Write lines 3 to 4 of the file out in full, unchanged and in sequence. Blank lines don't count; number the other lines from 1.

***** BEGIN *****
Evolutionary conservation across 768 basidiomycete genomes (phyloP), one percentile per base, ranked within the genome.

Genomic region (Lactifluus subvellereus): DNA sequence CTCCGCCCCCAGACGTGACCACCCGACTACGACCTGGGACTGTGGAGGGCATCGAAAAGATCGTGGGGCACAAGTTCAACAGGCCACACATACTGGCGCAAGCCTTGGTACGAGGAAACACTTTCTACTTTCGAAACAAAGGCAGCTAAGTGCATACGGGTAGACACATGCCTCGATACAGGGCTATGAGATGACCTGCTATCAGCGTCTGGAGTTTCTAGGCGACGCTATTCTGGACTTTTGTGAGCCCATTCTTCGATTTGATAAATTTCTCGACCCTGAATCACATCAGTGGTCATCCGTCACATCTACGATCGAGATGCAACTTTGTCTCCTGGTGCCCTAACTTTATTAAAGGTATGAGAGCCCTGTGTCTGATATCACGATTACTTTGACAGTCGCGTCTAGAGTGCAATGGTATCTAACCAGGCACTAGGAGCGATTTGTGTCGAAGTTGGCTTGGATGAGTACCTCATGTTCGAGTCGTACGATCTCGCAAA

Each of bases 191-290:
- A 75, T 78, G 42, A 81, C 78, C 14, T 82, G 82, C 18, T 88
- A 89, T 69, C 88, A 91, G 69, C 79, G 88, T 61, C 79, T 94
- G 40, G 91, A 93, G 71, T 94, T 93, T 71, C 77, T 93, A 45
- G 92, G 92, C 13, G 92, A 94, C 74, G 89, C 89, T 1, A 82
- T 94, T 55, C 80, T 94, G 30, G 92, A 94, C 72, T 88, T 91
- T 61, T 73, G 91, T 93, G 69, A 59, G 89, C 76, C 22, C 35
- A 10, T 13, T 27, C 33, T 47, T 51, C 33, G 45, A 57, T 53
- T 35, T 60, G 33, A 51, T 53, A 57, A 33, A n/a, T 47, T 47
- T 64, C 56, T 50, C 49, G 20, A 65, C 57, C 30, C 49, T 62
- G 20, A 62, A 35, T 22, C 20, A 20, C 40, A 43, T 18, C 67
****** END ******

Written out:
Each of bases 191-290:
- A 75, T 78, G 42, A 81, C 78, C 14, T 82, G 82, C 18, T 88